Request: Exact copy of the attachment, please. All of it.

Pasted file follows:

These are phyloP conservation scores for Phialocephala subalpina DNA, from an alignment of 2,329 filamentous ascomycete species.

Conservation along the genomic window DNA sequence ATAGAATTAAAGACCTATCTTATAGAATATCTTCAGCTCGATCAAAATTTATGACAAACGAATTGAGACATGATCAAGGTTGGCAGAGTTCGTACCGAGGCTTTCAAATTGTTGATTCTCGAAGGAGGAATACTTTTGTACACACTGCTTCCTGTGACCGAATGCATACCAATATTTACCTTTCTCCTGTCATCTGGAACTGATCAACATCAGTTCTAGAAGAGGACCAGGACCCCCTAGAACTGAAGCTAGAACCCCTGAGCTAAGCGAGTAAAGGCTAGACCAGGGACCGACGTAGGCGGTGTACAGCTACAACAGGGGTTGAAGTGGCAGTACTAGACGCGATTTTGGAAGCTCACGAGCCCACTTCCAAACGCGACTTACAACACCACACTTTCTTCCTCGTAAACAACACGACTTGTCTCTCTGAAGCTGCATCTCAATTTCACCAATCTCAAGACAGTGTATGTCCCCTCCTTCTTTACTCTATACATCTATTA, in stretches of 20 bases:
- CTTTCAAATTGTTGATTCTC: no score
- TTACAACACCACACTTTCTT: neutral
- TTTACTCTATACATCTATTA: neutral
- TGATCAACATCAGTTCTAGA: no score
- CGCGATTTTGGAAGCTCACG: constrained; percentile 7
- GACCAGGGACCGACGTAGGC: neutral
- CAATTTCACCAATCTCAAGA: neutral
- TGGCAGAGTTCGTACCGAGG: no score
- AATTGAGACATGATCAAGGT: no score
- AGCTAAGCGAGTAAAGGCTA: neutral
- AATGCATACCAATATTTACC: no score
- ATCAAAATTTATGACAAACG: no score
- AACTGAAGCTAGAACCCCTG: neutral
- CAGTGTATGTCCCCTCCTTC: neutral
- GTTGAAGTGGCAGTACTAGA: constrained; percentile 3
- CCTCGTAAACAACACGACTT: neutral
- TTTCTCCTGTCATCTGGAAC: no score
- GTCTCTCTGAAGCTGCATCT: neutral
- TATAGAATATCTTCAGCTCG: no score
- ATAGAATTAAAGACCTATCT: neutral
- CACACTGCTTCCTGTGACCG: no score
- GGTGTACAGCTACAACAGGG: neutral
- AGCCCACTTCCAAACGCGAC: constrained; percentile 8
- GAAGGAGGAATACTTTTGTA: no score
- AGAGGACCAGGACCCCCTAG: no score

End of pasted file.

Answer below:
These are phyloP conservation scores for Phialocephala subalpina DNA, from an alignment of 2,329 filamentous ascomycete species.

Conservation along the genomic window DNA sequence ATAGAATTAAAGACCTATCTTATAGAATATCTTCAGCTCGATCAAAATTTATGACAAACGAATTGAGACATGATCAAGGTTGGCAGAGTTCGTACCGAGGCTTTCAAATTGTTGATTCTCGAAGGAGGAATACTTTTGTACACACTGCTTCCTGTGACCGAATGCATACCAATATTTACCTTTCTCCTGTCATCTGGAACTGATCAACATCAGTTCTAGAAGAGGACCAGGACCCCCTAGAACTGAAGCTAGAACCCCTGAGCTAAGCGAGTAAAGGCTAGACCAGGGACCGACGTAGGCGGTGTACAGCTACAACAGGGGTTGAAGTGGCAGTACTAGACGCGATTTTGGAAGCTCACGAGCCCACTTCCAAACGCGACTTACAACACCACACTTTCTTCCTCGTAAACAACACGACTTGTCTCTCTGAAGCTGCATCTCAATTTCACCAATCTCAAGACAGTGTATGTCCCCTCCTTCTTTACTCTATACATCTATTA, in stretches of 20 bases:
- CTTTCAAATTGTTGATTCTC: no score
- TTACAACACCACACTTTCTT: neutral
- TTTACTCTATACATCTATTA: neutral
- TGATCAACATCAGTTCTAGA: no score
- CGCGATTTTGGAAGCTCACG: constrained; percentile 7
- GACCAGGGACCGACGTAGGC: neutral
- CAATTTCACCAATCTCAAGA: neutral
- TGGCAGAGTTCGTACCGAGG: no score
- AATTGAGACATGATCAAGGT: no score
- AGCTAAGCGAGTAAAGGCTA: neutral
- AATGCATACCAATATTTACC: no score
- ATCAAAATTTATGACAAACG: no score
- AACTGAAGCTAGAACCCCTG: neutral
- CAGTGTATGTCCCCTCCTTC: neutral
- GTTGAAGTGGCAGTACTAGA: constrained; percentile 3
- CCTCGTAAACAACACGACTT: neutral
- TTTCTCCTGTCATCTGGAAC: no score
- GTCTCTCTGAAGCTGCATCT: neutral
- TATAGAATATCTTCAGCTCG: no score
- ATAGAATTAAAGACCTATCT: neutral
- CACACTGCTTCCTGTGACCG: no score
- GGTGTACAGCTACAACAGGG: neutral
- AGCCCACTTCCAAACGCGAC: constrained; percentile 8
- GAAGGAGGAATACTTTTGTA: no score
- AGAGGACCAGGACCCCCTAG: no score